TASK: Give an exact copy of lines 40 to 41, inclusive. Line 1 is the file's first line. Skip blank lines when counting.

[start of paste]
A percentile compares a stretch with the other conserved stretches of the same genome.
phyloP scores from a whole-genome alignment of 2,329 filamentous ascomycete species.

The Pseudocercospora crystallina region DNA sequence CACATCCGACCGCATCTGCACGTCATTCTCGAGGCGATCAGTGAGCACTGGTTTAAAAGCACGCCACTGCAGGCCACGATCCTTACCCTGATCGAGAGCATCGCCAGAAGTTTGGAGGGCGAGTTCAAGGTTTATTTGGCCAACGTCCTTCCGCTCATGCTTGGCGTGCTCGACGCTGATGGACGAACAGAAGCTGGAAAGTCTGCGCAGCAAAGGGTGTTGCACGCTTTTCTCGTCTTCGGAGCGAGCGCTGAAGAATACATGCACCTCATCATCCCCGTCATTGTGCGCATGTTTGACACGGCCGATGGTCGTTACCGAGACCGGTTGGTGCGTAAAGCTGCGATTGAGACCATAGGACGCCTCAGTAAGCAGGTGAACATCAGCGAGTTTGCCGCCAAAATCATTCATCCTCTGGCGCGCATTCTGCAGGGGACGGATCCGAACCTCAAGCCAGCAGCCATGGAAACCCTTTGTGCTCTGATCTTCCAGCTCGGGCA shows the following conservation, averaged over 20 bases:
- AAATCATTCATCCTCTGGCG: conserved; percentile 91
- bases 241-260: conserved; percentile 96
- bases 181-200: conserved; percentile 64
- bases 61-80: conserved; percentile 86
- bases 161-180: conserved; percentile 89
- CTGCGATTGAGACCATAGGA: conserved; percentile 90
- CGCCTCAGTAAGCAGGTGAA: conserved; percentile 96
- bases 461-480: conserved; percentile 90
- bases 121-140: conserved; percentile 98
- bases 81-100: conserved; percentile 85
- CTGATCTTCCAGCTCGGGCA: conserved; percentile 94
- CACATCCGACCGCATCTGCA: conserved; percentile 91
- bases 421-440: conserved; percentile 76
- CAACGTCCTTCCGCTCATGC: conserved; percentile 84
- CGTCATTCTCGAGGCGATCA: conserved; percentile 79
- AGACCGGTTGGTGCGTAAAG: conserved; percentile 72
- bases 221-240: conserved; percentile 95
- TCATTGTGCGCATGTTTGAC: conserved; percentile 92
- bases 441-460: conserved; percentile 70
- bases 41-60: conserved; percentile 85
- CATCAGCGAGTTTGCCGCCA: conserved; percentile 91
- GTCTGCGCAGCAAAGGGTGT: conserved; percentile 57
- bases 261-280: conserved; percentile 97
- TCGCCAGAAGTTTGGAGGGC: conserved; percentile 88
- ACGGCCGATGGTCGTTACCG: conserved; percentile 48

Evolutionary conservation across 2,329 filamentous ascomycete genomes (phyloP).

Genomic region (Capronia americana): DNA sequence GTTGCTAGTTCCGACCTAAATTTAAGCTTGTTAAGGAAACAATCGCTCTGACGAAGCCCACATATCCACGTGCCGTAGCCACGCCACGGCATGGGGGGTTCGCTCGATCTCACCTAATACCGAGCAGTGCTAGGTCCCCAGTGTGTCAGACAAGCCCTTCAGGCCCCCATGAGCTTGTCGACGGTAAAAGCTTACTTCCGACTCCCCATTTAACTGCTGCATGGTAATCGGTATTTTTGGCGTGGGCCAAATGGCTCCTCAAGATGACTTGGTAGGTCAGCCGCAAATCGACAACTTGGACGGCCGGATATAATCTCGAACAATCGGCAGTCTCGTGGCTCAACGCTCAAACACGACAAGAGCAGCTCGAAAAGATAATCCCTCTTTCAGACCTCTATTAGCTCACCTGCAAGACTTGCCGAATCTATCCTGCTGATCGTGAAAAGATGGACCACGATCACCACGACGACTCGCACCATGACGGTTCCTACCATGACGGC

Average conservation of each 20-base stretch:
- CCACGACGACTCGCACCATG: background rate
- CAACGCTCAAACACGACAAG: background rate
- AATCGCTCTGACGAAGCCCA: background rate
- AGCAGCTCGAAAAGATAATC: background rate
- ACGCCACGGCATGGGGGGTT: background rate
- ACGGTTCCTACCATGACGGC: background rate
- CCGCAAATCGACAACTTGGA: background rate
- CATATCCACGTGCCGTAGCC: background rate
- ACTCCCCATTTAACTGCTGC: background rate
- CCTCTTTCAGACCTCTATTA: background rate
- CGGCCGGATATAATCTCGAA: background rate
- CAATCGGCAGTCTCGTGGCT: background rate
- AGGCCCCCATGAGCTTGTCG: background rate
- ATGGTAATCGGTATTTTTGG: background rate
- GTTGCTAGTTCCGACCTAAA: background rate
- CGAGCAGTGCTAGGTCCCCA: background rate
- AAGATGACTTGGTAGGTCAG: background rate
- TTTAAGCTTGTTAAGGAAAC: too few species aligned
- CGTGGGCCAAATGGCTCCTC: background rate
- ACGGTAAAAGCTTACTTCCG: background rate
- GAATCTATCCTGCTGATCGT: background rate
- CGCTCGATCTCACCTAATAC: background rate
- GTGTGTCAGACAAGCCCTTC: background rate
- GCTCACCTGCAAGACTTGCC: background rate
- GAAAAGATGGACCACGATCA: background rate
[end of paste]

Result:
- ACTCCCCATTTAACTGCTGC: background rate
- CCTCTTTCAGACCTCTATTA: background rate